• Question: What is your favourite thing to do at work?

    Asked by anon-253237 on 7 May 2020. This question was also asked by anon-253665.
    • Photo: Sandra Greive

      Sandra Greive answered on 7 May 2020:

      My favourite thing to do at work is talking to people about science. That includes talking to my colleagues, to our PhD and undergrad project students, going to conferences and talking to scientists who work on other systems, and talking to you guys here on I’m a Scientist.

    • Photo: Alex Holmes

      Alex Holmes answered on 7 May 2020:

      My favourite thing to do at work is to set up simulations – just like simulation computer games, but with proteins (tools cells use to do their jobs). I take a computer model of the protein, add water and salts and something called a forcefield (like in sci-fi) that knows how the different atoms of the protein should behave, and let it go! A huge computer called a supercomputer that’s thousands and thousands of times more powerful than my laptop then calculate where all the atoms will go over time and I end up with a movie of the protein moving around and doing its job, which is really cool! I always feel like a hacker when I have to write code or “hack” into the supercomputer!

      I know you didn’t ask, but here’s my least favourite thing: using the cold room. A cold room is like a big walk in fridge thats about 4 degrees inside and I often have to use it when working in the lab because the proteins I work on don’t like getting hot or they fall apart. In one experiment I do, I have to spend over an hour stood in the cold room turning on and off a piece of equipment every 60 seconds – which gets boring and cold very fast!

    • Photo: Suran Jayathilaka

      Suran Jayathilaka answered on 7 May 2020:

      Put my headphones on, listen to metal, and write code.

    • Photo: Marta Dazzi

      Marta Dazzi answered on 7 May 2020:

      I really enjoy analysing my data and given the results, deciding what to do next!

    • Photo: Sophie Pritchard

      Sophie Pritchard answered on 7 May 2020:

      I love scientific writing and communication, so being part of various newsletter teams is fun! I also like going into schools to talk about the science that I do, so being part of the public engagement team is also a great experience!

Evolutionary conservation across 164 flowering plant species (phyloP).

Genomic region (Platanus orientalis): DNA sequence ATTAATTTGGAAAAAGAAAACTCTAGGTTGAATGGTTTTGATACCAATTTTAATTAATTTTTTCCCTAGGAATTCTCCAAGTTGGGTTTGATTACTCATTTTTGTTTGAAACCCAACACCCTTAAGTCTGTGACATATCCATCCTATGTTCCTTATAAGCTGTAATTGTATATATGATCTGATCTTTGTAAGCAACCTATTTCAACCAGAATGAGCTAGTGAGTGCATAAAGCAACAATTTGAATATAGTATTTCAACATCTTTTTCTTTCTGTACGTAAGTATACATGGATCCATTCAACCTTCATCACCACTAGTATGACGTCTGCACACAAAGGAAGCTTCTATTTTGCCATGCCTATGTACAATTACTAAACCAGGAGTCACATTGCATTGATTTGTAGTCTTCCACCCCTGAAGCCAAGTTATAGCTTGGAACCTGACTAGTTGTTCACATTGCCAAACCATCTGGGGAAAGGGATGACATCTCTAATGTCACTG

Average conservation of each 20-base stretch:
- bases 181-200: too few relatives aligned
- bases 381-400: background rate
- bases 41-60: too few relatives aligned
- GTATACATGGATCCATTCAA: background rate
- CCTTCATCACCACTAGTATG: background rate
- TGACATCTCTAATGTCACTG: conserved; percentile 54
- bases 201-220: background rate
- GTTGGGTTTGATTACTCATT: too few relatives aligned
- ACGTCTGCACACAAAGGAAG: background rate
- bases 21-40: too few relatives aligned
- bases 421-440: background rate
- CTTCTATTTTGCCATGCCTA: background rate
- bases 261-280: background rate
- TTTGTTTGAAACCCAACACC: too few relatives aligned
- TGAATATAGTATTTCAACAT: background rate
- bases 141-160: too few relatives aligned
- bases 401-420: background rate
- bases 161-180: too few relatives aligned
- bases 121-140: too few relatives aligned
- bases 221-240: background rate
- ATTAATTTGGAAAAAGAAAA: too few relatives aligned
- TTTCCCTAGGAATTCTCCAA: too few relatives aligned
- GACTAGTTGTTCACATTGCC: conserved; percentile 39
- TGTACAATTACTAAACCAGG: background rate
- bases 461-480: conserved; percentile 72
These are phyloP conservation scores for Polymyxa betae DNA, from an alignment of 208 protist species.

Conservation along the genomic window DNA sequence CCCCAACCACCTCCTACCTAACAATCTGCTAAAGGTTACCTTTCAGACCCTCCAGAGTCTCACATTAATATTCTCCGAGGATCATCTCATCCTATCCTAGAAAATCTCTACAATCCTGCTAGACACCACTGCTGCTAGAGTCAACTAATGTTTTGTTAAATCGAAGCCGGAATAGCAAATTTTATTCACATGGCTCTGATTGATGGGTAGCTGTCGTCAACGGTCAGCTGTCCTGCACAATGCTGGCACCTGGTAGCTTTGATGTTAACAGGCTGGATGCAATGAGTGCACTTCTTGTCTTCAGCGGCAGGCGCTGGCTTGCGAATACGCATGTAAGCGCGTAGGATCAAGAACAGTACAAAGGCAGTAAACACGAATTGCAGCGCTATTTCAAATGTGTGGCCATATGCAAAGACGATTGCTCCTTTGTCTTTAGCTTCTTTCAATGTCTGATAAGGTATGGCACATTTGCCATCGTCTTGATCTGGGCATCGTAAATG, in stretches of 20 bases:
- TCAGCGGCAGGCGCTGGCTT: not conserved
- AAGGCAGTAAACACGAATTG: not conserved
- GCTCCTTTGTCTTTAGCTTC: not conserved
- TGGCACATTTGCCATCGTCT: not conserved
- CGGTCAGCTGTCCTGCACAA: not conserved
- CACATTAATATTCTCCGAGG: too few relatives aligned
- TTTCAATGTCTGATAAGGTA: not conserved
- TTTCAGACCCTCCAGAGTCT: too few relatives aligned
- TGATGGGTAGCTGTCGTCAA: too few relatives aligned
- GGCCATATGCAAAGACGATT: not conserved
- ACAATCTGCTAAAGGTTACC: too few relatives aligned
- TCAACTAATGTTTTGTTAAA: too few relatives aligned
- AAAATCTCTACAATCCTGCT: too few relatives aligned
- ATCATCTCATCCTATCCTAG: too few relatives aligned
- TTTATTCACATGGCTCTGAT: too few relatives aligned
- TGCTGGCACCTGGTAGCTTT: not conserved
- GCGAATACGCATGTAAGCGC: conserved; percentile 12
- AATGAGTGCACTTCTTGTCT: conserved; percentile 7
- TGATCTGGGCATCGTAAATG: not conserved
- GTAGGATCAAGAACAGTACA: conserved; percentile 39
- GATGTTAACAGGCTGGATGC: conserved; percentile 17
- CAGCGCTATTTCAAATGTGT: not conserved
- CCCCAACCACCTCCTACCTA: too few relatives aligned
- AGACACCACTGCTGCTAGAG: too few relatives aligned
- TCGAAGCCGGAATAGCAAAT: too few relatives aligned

• Photo: James Beswick

      James Beswick answered on 7 May 2020:

      My favourite thing to do at work is to succesfully ‘recrystallise’ a chemical compound. This is a really good way of purifying the potential drugs that I make. As an added bonus, I often get beautiful, sparkly white crystals (and sometimes other colours too!).

    • Photo: anon

      anon answered on 7 May 2020:

      My favourite to do at work is managing and updating the software which is used by scientist all across the globe and working for the benefit of humanity

    • Photo: Sophie Adjalley

      Sophie Adjalley answered on 10 May 2020:

      Hi Salma,
      my favorite thing to do at work is discussing projects and ideas with my colleagues.
      And I like helping people to troubleshoot their experiments when these have not worked.
      It’s as satisfying as solving jigsaw or crossword puzzles!

    • Photo: Sonia Rodriguez

      Sonia Rodriguez answered on 11 May 2020:

      My favourite thing to do at work is designing new experiments. You need to take your time to think about the type of experiment you want, all the controls you need, possible results, problems that might appear and how to avoid them… It’s very stimulating!

    • Photo: Leanne Milton-Harris

      Leanne Milton-Harris answered on 12 May 2020:

      I love making protein crystals! It takes ages, you have to make really pure protein, then use a robot to mix tiny drops of the protein with chemical solutions in plates, and then wait! Sometimes for days, sometimes it takes weeks for anything to happen… but then when you look at your drops down a microscope you can sometimes find tiny little sparkling crystals! They can be all sorts of shapes and colours, and you never know what is going to work so it’s always a surprise. Once we find them, then we can fish them out of the drop and shoot super powered X-rays at them, and figure out the 3D structure of the protein so that’s cool too!

    • Photo: Alena Pance

      Alena Pance answered on 19 May 2020:

      Salma, what I like the most is looking at the results of my experiments and thinking about what they mean. This is the exciting bit when we plan the next experiments and discover things but it is not easy to ‘see’ what is going on sometimes so we have to read the work that others have done to help the interpretation.